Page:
These shorebird surveys are conducted intermittently at a series of sites near the town of Tofino on the west coast of Vancouver Island, British Columbia, during northward (April to May) and southward migration (July to November). This survey includes all shorebird species. Surveyors used binoculars or a spotting scope to count the total number of shorebirds present within the natural boundaries of each survey site during the northward and/or southward migration periods. They used a boat to count birds within the entire area of Arakun Flats and Ducking Flats by traveling along the outer edge of the mudflats, and by stopping at standardized vantage points on land. They also used a boat to view as much area as possible within Maltby Slough, South Bay and Grice Bay from the openings to each of these bays. Surveyors walked the entire length of Chesterman Beach including the tombolo to Frank Island. Surveys were done at least twice a week at each site. Most boat surveys began at low tide when the mudflats were exposed and continued on the rising tide. Road accessible sites were usually surveyed during the hour before high tide or at high tide in 2011. Surveys were not conducted in weather that reduced visibility or made boat travel unsafe (heavy rain or high wind). Surveyors counted birds individually when they were within flocks of fewer than 200 birds. They estimated the size of larger flocks by counting 50 or 100 birds and then judged how many similar-sized groups made up the entire flock. Distant flocks were recorded as small or large shorebirds and assumed to have the same species composition as those closer to shore in 1995 or identified to species group and recorded as either “dowitchers” or “peeps” in 2011.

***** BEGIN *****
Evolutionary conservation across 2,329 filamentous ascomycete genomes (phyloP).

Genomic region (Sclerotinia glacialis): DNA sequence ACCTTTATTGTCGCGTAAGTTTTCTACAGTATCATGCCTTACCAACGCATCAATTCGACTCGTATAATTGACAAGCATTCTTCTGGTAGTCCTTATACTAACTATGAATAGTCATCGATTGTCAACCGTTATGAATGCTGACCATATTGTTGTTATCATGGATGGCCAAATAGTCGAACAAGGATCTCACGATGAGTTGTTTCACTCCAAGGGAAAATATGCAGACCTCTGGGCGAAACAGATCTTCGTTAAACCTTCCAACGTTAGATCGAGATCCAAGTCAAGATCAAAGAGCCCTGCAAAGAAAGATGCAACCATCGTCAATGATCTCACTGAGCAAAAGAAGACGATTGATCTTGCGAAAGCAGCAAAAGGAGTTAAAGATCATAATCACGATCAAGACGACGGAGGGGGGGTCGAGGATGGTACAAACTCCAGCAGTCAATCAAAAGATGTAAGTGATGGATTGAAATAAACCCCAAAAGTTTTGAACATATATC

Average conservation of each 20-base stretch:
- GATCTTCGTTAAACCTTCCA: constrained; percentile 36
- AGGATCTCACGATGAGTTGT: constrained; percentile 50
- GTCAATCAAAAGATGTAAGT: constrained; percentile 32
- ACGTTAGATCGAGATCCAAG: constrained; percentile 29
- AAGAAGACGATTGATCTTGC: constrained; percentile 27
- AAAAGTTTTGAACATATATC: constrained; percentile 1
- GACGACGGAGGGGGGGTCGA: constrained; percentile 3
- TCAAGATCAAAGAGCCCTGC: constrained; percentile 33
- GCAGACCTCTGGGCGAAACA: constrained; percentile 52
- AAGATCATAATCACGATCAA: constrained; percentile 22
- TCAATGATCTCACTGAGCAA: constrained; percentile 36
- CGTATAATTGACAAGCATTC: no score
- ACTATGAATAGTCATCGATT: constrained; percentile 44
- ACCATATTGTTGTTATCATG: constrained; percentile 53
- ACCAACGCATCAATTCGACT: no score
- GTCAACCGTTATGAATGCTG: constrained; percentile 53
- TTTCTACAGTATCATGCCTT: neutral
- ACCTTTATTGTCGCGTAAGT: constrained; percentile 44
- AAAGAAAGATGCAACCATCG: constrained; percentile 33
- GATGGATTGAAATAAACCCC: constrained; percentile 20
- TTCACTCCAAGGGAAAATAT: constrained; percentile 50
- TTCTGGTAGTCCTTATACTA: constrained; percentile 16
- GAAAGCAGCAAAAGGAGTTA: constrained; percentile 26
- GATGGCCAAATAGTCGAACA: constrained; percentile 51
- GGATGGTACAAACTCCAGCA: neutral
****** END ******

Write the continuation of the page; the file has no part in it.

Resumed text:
This national dataset contains geographic range data for 488 Species at risk based on NatureServe data, SAR recovery strategies, Environment Canada resources and COSEWIC status reports.